Fans of Luke Gullickson’s music are accustomed to verbosity. His blog posts stretch thousands of words; his tweets explode the 140-character limit, his ideas and love of language flooding over the banks. As a songwriter he rarely lets a chorus return without changing the lyrics. His verses expand into luminescent prose.
The compositions of Nine Songs, assembled in a well-lit bedroom in New Mexico in February 2015, are a stark contrast. Inspired by the artless realism of songwriters like Mark Kozelek and Will Oldham, Gullickson set out to see how little he could say and still make it a song, how insubstantial a memory could yield a droplet of lyrical insight. These songs, all named for places and times, recall events and moments from the songwriter’s past. Their truncated forms offer just enough detail to reveal those memories’ round edges, with plenty of space and shadow for the listener to fill in the gaps.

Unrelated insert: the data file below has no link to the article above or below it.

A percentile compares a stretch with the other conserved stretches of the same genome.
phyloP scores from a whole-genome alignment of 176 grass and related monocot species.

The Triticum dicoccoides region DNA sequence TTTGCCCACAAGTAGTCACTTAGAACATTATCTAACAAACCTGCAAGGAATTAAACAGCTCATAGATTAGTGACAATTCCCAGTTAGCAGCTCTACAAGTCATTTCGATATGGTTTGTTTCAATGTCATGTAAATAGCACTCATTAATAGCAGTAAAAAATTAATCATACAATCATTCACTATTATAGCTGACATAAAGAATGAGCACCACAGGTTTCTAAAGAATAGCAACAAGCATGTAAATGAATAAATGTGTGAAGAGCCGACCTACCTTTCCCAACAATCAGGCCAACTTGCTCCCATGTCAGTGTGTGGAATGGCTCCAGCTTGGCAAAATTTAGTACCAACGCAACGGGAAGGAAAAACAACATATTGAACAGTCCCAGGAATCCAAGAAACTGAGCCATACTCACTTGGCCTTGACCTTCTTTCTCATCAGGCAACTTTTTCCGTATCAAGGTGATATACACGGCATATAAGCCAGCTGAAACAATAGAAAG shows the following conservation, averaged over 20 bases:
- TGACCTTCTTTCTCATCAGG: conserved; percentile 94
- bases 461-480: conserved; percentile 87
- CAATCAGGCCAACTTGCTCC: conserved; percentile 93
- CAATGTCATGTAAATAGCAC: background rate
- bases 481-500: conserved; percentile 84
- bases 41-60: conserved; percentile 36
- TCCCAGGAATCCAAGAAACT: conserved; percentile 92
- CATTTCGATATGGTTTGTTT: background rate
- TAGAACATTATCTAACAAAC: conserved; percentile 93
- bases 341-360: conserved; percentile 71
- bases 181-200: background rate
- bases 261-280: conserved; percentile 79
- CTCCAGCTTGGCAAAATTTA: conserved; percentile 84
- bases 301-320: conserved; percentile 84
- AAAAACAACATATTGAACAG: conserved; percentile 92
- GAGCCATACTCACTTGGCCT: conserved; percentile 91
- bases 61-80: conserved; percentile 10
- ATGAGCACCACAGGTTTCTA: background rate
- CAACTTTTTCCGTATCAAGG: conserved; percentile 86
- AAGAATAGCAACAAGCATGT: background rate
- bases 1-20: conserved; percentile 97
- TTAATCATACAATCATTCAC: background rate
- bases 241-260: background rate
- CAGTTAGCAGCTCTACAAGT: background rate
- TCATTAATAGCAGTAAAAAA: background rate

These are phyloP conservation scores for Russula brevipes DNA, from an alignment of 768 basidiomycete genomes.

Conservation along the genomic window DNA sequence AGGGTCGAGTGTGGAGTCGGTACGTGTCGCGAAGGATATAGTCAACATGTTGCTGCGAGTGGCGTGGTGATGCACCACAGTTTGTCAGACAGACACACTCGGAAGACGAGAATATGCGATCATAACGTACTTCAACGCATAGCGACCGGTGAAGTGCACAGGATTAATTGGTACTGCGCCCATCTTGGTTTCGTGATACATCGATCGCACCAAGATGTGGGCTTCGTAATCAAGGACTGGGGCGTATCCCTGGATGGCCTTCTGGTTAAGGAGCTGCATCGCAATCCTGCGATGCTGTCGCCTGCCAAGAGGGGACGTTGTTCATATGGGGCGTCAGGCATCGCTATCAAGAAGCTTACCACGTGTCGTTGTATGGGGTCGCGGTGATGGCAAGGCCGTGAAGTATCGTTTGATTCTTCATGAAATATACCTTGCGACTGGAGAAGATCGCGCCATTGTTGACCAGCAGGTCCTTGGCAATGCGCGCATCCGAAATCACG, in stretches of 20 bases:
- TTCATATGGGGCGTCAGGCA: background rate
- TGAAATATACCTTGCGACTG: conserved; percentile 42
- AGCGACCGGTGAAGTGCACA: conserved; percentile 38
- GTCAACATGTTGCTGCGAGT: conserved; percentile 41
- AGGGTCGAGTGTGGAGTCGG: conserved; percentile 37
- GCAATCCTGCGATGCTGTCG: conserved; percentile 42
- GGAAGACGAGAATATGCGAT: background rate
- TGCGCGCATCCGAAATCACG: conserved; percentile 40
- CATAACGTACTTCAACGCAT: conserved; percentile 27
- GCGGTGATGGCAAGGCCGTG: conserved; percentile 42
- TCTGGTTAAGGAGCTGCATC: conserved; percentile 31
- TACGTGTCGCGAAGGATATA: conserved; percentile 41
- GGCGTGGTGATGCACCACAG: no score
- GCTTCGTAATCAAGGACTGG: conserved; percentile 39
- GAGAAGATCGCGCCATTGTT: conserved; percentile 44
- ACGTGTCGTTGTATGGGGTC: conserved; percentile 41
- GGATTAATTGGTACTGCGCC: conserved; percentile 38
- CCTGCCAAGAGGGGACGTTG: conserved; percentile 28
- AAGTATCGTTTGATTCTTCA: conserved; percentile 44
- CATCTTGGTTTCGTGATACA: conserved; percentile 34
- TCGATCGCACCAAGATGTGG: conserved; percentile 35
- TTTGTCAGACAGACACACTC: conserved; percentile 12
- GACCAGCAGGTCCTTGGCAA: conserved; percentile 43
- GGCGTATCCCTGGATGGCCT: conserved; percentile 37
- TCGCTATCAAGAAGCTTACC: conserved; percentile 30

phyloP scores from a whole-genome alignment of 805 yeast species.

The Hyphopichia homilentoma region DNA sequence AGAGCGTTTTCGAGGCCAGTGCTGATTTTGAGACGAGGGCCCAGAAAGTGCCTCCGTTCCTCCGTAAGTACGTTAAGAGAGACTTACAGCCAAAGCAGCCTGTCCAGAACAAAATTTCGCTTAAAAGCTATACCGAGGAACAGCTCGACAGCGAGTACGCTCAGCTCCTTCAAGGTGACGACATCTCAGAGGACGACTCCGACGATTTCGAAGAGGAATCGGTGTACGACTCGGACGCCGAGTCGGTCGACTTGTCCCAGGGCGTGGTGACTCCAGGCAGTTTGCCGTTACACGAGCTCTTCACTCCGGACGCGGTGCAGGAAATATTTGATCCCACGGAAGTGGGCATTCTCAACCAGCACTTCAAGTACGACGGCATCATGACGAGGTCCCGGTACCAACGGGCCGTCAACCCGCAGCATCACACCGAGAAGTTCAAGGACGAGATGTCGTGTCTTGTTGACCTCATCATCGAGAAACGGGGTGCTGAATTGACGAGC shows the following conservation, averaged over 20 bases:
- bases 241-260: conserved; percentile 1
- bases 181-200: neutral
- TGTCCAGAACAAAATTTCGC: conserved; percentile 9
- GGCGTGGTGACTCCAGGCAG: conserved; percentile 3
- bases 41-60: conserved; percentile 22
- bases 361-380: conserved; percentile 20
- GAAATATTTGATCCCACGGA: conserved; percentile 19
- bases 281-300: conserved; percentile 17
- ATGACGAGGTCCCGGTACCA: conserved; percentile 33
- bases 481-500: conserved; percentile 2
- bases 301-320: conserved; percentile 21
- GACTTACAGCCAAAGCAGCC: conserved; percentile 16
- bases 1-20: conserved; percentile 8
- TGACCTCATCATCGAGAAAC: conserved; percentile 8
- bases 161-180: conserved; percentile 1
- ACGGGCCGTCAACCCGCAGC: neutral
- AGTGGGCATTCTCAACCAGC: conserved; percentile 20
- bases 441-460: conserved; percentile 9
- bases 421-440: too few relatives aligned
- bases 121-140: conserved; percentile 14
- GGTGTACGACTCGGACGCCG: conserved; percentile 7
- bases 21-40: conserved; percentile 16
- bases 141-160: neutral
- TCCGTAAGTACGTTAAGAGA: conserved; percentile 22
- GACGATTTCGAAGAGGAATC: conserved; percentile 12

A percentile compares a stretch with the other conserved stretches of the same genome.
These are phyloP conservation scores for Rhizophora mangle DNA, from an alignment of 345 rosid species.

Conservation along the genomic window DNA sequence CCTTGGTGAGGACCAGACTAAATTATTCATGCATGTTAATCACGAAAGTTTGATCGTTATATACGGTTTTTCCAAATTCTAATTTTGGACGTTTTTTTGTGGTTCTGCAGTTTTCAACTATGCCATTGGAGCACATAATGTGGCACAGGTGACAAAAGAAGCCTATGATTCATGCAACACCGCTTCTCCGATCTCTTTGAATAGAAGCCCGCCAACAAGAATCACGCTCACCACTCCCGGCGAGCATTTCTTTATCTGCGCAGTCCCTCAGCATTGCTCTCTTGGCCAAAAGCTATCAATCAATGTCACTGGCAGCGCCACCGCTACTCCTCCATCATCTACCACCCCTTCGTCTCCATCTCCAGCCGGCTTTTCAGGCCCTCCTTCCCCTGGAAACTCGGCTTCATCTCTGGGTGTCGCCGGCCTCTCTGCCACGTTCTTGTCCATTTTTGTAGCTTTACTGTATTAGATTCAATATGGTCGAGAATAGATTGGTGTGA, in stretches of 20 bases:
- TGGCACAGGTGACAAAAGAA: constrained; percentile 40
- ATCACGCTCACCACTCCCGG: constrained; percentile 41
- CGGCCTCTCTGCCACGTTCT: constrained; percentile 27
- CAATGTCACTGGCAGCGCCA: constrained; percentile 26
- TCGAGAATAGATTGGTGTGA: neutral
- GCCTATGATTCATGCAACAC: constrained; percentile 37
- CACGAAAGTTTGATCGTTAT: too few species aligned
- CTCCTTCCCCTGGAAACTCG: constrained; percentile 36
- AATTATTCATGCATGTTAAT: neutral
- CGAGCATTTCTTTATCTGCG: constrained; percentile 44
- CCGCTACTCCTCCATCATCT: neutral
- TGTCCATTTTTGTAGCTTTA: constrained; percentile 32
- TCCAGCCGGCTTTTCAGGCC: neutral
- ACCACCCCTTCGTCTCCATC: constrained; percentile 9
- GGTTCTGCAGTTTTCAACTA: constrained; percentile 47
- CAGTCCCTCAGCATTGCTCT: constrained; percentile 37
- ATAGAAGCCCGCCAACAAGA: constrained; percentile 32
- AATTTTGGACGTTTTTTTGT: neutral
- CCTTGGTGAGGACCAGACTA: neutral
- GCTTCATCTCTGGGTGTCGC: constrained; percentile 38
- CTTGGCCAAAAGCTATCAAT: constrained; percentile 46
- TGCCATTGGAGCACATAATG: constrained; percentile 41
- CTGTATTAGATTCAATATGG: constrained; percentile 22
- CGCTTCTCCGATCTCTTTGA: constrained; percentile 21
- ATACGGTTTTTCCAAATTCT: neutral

For the first time on any Golconda release since 2011’s Book of Rain, Gullickson enlisted guest musicians to enliven his skeletal textures. Saxophonist Chris Jonas, a veteran of the avant-jazz groups of luminaries Cecil Taylor, Anthony Braxton, and Butch Morris, unfolds melodic waves over Gullickson’s half-spoken baritone. Bassist David Menestres is known for his free-improvising work with the collective Polyorchard, where he’s as likely to play his instrument with a chopstick, paintbrush, or pencil eraser as his bow or fingers. Here his playing is subdued, thoughtfully building out from Gullickson’s guitar picking. Recorded at Santa Fe's iconic Frogville Studio, the result is an understated new vision of the singer-songwriter format.